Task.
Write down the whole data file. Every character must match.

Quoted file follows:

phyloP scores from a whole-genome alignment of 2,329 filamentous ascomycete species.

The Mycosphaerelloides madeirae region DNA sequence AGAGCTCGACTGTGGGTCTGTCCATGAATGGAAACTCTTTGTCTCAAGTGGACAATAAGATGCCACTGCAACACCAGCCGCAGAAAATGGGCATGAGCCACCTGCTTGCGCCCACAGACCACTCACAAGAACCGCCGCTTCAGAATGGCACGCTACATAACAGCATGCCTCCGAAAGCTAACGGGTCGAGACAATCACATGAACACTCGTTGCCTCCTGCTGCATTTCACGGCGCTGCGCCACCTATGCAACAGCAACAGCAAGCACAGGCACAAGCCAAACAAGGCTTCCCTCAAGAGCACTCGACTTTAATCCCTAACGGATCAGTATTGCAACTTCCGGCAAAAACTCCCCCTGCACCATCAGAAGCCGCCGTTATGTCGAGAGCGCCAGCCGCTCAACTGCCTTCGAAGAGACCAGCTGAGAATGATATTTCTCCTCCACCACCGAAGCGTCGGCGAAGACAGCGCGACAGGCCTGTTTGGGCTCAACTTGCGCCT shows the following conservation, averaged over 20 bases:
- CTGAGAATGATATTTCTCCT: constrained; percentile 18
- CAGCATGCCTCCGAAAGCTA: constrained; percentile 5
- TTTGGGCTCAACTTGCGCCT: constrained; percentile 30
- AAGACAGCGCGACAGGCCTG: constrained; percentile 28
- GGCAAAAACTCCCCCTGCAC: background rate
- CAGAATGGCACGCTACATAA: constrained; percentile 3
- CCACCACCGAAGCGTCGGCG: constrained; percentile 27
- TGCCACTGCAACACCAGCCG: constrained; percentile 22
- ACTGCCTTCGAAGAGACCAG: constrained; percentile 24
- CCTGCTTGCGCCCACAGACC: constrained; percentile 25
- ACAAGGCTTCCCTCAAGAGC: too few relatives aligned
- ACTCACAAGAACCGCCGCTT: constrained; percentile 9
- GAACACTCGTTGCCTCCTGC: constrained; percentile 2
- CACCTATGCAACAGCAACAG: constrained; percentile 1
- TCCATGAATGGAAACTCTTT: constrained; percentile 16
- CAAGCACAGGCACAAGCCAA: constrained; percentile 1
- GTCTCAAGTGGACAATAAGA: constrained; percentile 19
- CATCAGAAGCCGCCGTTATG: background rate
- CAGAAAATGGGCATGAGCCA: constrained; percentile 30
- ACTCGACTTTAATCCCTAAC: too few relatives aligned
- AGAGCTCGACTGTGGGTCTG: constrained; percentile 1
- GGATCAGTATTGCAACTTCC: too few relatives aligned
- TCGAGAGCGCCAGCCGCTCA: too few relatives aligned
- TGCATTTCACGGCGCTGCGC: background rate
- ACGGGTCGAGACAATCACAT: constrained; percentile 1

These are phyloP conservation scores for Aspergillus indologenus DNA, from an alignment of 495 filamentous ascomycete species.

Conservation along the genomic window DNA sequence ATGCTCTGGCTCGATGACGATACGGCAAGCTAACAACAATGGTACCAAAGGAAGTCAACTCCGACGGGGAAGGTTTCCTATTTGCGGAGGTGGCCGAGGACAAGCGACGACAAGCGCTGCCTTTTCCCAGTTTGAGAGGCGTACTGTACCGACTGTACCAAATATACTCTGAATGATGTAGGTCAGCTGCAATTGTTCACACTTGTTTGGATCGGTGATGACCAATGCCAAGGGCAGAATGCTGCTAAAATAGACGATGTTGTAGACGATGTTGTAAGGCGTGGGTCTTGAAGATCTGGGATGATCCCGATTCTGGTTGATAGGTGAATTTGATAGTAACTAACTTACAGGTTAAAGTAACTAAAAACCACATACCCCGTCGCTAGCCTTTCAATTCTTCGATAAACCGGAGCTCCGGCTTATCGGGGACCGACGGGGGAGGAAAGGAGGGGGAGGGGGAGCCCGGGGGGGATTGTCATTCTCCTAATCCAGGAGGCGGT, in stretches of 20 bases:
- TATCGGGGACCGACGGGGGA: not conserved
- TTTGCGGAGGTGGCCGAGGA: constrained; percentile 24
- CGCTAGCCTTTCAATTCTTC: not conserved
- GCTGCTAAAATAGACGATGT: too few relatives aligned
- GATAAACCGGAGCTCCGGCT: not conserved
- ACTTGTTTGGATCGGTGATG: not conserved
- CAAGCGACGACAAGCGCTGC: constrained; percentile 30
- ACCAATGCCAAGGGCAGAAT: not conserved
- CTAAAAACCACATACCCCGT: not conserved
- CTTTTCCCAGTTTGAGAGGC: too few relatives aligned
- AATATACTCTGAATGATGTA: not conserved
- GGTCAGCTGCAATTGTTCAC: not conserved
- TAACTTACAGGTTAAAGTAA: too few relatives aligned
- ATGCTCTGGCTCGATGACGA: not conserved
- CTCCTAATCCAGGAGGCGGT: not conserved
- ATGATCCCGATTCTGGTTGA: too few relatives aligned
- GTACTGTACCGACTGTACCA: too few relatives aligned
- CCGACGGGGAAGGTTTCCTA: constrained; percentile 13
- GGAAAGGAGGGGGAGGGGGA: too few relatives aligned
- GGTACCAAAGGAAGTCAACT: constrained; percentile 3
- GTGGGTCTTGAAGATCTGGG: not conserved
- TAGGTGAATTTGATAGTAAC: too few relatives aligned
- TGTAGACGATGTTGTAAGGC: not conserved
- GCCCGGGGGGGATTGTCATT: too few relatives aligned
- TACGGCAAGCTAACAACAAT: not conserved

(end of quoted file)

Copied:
phyloP scores from a whole-genome alignment of 2,329 filamentous ascomycete species.

The Mycosphaerelloides madeirae region DNA sequence AGAGCTCGACTGTGGGTCTGTCCATGAATGGAAACTCTTTGTCTCAAGTGGACAATAAGATGCCACTGCAACACCAGCCGCAGAAAATGGGCATGAGCCACCTGCTTGCGCCCACAGACCACTCACAAGAACCGCCGCTTCAGAATGGCACGCTACATAACAGCATGCCTCCGAAAGCTAACGGGTCGAGACAATCACATGAACACTCGTTGCCTCCTGCTGCATTTCACGGCGCTGCGCCACCTATGCAACAGCAACAGCAAGCACAGGCACAAGCCAAACAAGGCTTCCCTCAAGAGCACTCGACTTTAATCCCTAACGGATCAGTATTGCAACTTCCGGCAAAAACTCCCCCTGCACCATCAGAAGCCGCCGTTATGTCGAGAGCGCCAGCCGCTCAACTGCCTTCGAAGAGACCAGCTGAGAATGATATTTCTCCTCCACCACCGAAGCGTCGGCGAAGACAGCGCGACAGGCCTGTTTGGGCTCAACTTGCGCCT shows the following conservation, averaged over 20 bases:
- CTGAGAATGATATTTCTCCT: constrained; percentile 18
- CAGCATGCCTCCGAAAGCTA: constrained; percentile 5
- TTTGGGCTCAACTTGCGCCT: constrained; percentile 30
- AAGACAGCGCGACAGGCCTG: constrained; percentile 28
- GGCAAAAACTCCCCCTGCAC: background rate
- CAGAATGGCACGCTACATAA: constrained; percentile 3
- CCACCACCGAAGCGTCGGCG: constrained; percentile 27
- TGCCACTGCAACACCAGCCG: constrained; percentile 22
- ACTGCCTTCGAAGAGACCAG: constrained; percentile 24
- CCTGCTTGCGCCCACAGACC: constrained; percentile 25
- ACAAGGCTTCCCTCAAGAGC: too few relatives aligned
- ACTCACAAGAACCGCCGCTT: constrained; percentile 9
- GAACACTCGTTGCCTCCTGC: constrained; percentile 2
- CACCTATGCAACAGCAACAG: constrained; percentile 1
- TCCATGAATGGAAACTCTTT: constrained; percentile 16
- CAAGCACAGGCACAAGCCAA: constrained; percentile 1
- GTCTCAAGTGGACAATAAGA: constrained; percentile 19
- CATCAGAAGCCGCCGTTATG: background rate
- CAGAAAATGGGCATGAGCCA: constrained; percentile 30
- ACTCGACTTTAATCCCTAAC: too few relatives aligned
- AGAGCTCGACTGTGGGTCTG: constrained; percentile 1
- GGATCAGTATTGCAACTTCC: too few relatives aligned
- TCGAGAGCGCCAGCCGCTCA: too few relatives aligned
- TGCATTTCACGGCGCTGCGC: background rate
- ACGGGTCGAGACAATCACAT: constrained; percentile 1

These are phyloP conservation scores for Aspergillus indologenus DNA, from an alignment of 495 filamentous ascomycete species.

Conservation along the genomic window DNA sequence ATGCTCTGGCTCGATGACGATACGGCAAGCTAACAACAATGGTACCAAAGGAAGTCAACTCCGACGGGGAAGGTTTCCTATTTGCGGAGGTGGCCGAGGACAAGCGACGACAAGCGCTGCCTTTTCCCAGTTTGAGAGGCGTACTGTACCGACTGTACCAAATATACTCTGAATGATGTAGGTCAGCTGCAATTGTTCACACTTGTTTGGATCGGTGATGACCAATGCCAAGGGCAGAATGCTGCTAAAATAGACGATGTTGTAGACGATGTTGTAAGGCGTGGGTCTTGAAGATCTGGGATGATCCCGATTCTGGTTGATAGGTGAATTTGATAGTAACTAACTTACAGGTTAAAGTAACTAAAAACCACATACCCCGTCGCTAGCCTTTCAATTCTTCGATAAACCGGAGCTCCGGCTTATCGGGGACCGACGGGGGAGGAAAGGAGGGGGAGGGGGAGCCCGGGGGGGATTGTCATTCTCCTAATCCAGGAGGCGGT, in stretches of 20 bases:
- TATCGGGGACCGACGGGGGA: not conserved
- TTTGCGGAGGTGGCCGAGGA: constrained; percentile 24
- CGCTAGCCTTTCAATTCTTC: not conserved
- GCTGCTAAAATAGACGATGT: too few relatives aligned
- GATAAACCGGAGCTCCGGCT: not conserved
- ACTTGTTTGGATCGGTGATG: not conserved
- CAAGCGACGACAAGCGCTGC: constrained; percentile 30
- ACCAATGCCAAGGGCAGAAT: not conserved
- CTAAAAACCACATACCCCGT: not conserved
- CTTTTCCCAGTTTGAGAGGC: too few relatives aligned
- AATATACTCTGAATGATGTA: not conserved
- GGTCAGCTGCAATTGTTCAC: not conserved
- TAACTTACAGGTTAAAGTAA: too few relatives aligned
- ATGCTCTGGCTCGATGACGA: not conserved
- CTCCTAATCCAGGAGGCGGT: not conserved
- ATGATCCCGATTCTGGTTGA: too few relatives aligned
- GTACTGTACCGACTGTACCA: too few relatives aligned
- CCGACGGGGAAGGTTTCCTA: constrained; percentile 13
- GGAAAGGAGGGGGAGGGGGA: too few relatives aligned
- GGTACCAAAGGAAGTCAACT: constrained; percentile 3
- GTGGGTCTTGAAGATCTGGG: not conserved
- TAGGTGAATTTGATAGTAAC: too few relatives aligned
- TGTAGACGATGTTGTAAGGC: not conserved
- GCCCGGGGGGGATTGTCATT: too few relatives aligned
- TACGGCAAGCTAACAACAAT: not conserved